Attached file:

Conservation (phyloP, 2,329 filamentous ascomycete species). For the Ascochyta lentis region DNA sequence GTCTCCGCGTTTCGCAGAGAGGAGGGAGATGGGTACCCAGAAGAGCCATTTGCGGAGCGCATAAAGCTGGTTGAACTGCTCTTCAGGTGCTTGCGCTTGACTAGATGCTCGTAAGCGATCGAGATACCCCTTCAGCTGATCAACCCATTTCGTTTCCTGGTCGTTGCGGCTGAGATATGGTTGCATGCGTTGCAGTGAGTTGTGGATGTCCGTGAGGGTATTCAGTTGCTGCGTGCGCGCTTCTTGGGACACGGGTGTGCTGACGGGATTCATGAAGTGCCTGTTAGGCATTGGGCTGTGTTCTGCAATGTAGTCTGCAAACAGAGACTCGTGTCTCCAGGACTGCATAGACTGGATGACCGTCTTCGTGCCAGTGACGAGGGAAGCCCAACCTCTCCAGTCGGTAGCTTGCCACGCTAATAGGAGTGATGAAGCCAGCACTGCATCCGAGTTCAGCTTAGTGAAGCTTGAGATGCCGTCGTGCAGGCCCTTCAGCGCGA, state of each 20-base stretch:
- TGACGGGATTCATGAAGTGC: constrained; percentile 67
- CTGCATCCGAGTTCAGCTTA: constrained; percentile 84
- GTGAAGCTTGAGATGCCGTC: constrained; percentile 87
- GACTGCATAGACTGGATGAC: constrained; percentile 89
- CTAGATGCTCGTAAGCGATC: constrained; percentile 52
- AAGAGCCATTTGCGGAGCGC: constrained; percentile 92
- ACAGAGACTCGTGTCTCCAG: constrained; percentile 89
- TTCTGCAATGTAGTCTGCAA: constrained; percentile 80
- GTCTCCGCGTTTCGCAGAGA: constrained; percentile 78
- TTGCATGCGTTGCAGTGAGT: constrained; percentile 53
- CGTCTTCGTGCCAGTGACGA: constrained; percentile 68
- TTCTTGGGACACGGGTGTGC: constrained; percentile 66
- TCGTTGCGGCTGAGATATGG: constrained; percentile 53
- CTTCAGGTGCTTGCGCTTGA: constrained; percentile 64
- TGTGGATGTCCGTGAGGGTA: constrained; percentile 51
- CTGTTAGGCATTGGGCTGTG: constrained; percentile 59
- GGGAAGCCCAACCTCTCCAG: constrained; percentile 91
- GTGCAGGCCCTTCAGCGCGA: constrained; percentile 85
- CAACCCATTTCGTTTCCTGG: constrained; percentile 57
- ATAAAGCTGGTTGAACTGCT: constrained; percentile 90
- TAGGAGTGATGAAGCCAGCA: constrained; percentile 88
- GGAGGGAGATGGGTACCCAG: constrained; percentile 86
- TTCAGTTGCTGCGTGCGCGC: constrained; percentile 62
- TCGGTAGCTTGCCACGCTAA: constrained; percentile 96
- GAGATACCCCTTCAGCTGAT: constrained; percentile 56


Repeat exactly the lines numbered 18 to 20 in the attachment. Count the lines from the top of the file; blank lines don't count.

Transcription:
- GGGAAGCCCAACCTCTCCAG: constrained; percentile 91
- GTGCAGGCCCTTCAGCGCGA: constrained; percentile 85
- CAACCCATTTCGTTTCCTGG: constrained; percentile 57